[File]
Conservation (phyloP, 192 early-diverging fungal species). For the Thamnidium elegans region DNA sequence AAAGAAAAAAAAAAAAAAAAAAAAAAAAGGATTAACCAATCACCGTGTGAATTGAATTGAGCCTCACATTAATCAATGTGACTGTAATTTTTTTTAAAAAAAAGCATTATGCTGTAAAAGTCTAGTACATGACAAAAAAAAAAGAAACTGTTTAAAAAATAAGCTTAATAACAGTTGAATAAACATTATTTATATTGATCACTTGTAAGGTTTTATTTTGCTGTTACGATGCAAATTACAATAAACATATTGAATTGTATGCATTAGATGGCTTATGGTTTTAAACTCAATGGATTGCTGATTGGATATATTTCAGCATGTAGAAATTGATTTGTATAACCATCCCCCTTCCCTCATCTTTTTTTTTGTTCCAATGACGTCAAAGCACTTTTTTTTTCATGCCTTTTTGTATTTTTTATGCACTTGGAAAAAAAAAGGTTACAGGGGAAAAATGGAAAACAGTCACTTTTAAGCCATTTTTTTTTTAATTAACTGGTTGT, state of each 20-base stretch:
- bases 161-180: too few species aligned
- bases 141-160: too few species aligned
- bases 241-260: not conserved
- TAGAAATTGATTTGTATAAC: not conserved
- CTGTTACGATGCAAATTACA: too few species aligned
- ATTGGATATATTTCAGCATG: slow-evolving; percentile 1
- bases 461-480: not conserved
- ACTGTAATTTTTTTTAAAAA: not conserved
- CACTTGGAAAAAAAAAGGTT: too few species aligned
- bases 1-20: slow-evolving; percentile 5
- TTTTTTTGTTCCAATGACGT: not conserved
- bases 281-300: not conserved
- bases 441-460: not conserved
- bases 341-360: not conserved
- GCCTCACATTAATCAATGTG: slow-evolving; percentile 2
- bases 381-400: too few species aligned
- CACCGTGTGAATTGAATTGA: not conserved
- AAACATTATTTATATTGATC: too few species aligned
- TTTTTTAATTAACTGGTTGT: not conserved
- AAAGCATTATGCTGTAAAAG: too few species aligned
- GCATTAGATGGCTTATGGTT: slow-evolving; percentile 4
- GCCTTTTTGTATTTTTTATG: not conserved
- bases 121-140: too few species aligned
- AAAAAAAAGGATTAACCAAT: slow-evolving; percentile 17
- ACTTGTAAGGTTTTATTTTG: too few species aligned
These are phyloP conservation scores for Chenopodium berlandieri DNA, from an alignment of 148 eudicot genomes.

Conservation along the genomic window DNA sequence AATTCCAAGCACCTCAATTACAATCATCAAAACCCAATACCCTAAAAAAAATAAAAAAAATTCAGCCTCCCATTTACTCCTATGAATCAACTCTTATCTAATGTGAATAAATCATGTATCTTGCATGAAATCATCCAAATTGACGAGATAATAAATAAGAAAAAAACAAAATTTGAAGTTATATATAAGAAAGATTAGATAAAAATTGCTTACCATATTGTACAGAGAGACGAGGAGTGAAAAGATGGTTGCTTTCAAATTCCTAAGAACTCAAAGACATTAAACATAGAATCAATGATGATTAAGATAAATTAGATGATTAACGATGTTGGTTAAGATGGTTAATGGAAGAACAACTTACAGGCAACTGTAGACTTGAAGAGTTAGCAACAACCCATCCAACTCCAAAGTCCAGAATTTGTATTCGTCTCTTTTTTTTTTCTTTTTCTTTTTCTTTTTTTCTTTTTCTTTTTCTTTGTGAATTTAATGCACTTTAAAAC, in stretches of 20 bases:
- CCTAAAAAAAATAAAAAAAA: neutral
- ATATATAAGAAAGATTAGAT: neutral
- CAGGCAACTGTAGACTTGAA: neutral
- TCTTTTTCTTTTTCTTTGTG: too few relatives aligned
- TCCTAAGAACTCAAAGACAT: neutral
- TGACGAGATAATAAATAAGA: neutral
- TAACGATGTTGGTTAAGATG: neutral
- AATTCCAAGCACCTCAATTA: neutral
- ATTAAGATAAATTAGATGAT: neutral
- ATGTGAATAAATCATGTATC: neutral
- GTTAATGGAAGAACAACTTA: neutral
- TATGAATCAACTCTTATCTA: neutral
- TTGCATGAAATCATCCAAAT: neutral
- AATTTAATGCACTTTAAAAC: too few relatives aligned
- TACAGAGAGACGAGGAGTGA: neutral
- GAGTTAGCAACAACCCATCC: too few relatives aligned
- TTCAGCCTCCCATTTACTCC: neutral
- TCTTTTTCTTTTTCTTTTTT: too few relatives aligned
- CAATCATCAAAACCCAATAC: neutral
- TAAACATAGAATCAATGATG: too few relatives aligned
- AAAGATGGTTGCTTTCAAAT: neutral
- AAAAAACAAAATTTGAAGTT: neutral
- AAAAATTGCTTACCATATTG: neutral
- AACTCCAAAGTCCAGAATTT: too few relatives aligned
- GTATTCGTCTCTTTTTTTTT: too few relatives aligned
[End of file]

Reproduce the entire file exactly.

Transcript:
Conservation (phyloP, 192 early-diverging fungal species). For the Thamnidium elegans region DNA sequence AAAGAAAAAAAAAAAAAAAAAAAAAAAAGGATTAACCAATCACCGTGTGAATTGAATTGAGCCTCACATTAATCAATGTGACTGTAATTTTTTTTAAAAAAAAGCATTATGCTGTAAAAGTCTAGTACATGACAAAAAAAAAAGAAACTGTTTAAAAAATAAGCTTAATAACAGTTGAATAAACATTATTTATATTGATCACTTGTAAGGTTTTATTTTGCTGTTACGATGCAAATTACAATAAACATATTGAATTGTATGCATTAGATGGCTTATGGTTTTAAACTCAATGGATTGCTGATTGGATATATTTCAGCATGTAGAAATTGATTTGTATAACCATCCCCCTTCCCTCATCTTTTTTTTTGTTCCAATGACGTCAAAGCACTTTTTTTTTCATGCCTTTTTGTATTTTTTATGCACTTGGAAAAAAAAAGGTTACAGGGGAAAAATGGAAAACAGTCACTTTTAAGCCATTTTTTTTTTAATTAACTGGTTGT, state of each 20-base stretch:
- bases 161-180: too few species aligned
- bases 141-160: too few species aligned
- bases 241-260: not conserved
- TAGAAATTGATTTGTATAAC: not conserved
- CTGTTACGATGCAAATTACA: too few species aligned
- ATTGGATATATTTCAGCATG: slow-evolving; percentile 1
- bases 461-480: not conserved
- ACTGTAATTTTTTTTAAAAA: not conserved
- CACTTGGAAAAAAAAAGGTT: too few species aligned
- bases 1-20: slow-evolving; percentile 5
- TTTTTTTGTTCCAATGACGT: not conserved
- bases 281-300: not conserved
- bases 441-460: not conserved
- bases 341-360: not conserved
- GCCTCACATTAATCAATGTG: slow-evolving; percentile 2
- bases 381-400: too few species aligned
- CACCGTGTGAATTGAATTGA: not conserved
- AAACATTATTTATATTGATC: too few species aligned
- TTTTTTAATTAACTGGTTGT: not conserved
- AAAGCATTATGCTGTAAAAG: too few species aligned
- GCATTAGATGGCTTATGGTT: slow-evolving; percentile 4
- GCCTTTTTGTATTTTTTATG: not conserved
- bases 121-140: too few species aligned
- AAAAAAAAGGATTAACCAAT: slow-evolving; percentile 17
- ACTTGTAAGGTTTTATTTTG: too few species aligned
These are phyloP conservation scores for Chenopodium berlandieri DNA, from an alignment of 148 eudicot genomes.

Conservation along the genomic window DNA sequence AATTCCAAGCACCTCAATTACAATCATCAAAACCCAATACCCTAAAAAAAATAAAAAAAATTCAGCCTCCCATTTACTCCTATGAATCAACTCTTATCTAATGTGAATAAATCATGTATCTTGCATGAAATCATCCAAATTGACGAGATAATAAATAAGAAAAAAACAAAATTTGAAGTTATATATAAGAAAGATTAGATAAAAATTGCTTACCATATTGTACAGAGAGACGAGGAGTGAAAAGATGGTTGCTTTCAAATTCCTAAGAACTCAAAGACATTAAACATAGAATCAATGATGATTAAGATAAATTAGATGATTAACGATGTTGGTTAAGATGGTTAATGGAAGAACAACTTACAGGCAACTGTAGACTTGAAGAGTTAGCAACAACCCATCCAACTCCAAAGTCCAGAATTTGTATTCGTCTCTTTTTTTTTTCTTTTTCTTTTTCTTTTTTTCTTTTTCTTTTTCTTTGTGAATTTAATGCACTTTAAAAC, in stretches of 20 bases:
- CCTAAAAAAAATAAAAAAAA: neutral
- ATATATAAGAAAGATTAGAT: neutral
- CAGGCAACTGTAGACTTGAA: neutral
- TCTTTTTCTTTTTCTTTGTG: too few relatives aligned
- TCCTAAGAACTCAAAGACAT: neutral
- TGACGAGATAATAAATAAGA: neutral
- TAACGATGTTGGTTAAGATG: neutral
- AATTCCAAGCACCTCAATTA: neutral
- ATTAAGATAAATTAGATGAT: neutral
- ATGTGAATAAATCATGTATC: neutral
- GTTAATGGAAGAACAACTTA: neutral
- TATGAATCAACTCTTATCTA: neutral
- TTGCATGAAATCATCCAAAT: neutral
- AATTTAATGCACTTTAAAAC: too few relatives aligned
- TACAGAGAGACGAGGAGTGA: neutral
- GAGTTAGCAACAACCCATCC: too few relatives aligned
- TTCAGCCTCCCATTTACTCC: neutral
- TCTTTTTCTTTTTCTTTTTT: too few relatives aligned
- CAATCATCAAAACCCAATAC: neutral
- TAAACATAGAATCAATGATG: too few relatives aligned
- AAAGATGGTTGCTTTCAAAT: neutral
- AAAAAACAAAATTTGAAGTT: neutral
- AAAAATTGCTTACCATATTG: neutral
- AACTCCAAAGTCCAGAATTT: too few relatives aligned
- GTATTCGTCTCTTTTTTTTT: too few relatives aligned